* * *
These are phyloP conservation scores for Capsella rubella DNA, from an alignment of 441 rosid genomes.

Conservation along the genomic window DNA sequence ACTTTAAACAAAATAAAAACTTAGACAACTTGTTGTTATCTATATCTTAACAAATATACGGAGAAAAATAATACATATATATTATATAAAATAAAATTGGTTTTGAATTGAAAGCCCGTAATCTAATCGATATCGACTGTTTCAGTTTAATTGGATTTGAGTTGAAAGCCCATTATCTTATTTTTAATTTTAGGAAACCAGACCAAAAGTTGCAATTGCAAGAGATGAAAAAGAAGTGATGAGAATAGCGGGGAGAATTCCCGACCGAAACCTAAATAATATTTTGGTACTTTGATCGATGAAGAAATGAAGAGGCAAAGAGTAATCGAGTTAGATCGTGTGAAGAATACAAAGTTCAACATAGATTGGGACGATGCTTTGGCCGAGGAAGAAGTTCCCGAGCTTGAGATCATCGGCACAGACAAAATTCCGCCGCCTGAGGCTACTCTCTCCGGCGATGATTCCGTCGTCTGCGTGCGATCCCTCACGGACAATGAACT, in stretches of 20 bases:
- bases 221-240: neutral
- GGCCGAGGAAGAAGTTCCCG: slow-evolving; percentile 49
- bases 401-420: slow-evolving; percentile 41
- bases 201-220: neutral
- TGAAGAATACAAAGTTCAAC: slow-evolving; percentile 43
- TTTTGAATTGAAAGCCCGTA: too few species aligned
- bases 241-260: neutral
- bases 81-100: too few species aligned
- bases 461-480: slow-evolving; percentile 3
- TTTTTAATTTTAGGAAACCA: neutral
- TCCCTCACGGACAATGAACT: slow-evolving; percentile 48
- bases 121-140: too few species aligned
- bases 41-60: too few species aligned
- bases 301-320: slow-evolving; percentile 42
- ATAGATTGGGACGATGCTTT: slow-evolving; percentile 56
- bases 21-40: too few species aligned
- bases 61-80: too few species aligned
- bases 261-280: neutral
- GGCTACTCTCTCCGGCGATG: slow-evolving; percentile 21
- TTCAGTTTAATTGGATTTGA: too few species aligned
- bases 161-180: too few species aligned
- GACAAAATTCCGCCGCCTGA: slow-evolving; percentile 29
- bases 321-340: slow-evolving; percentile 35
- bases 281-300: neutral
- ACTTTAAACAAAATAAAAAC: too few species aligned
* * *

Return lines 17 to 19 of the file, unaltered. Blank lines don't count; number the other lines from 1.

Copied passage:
- ATAGATTGGGACGATGCTTT: slow-evolving; percentile 56
- bases 21-40: too few species aligned
- bases 61-80: too few species aligned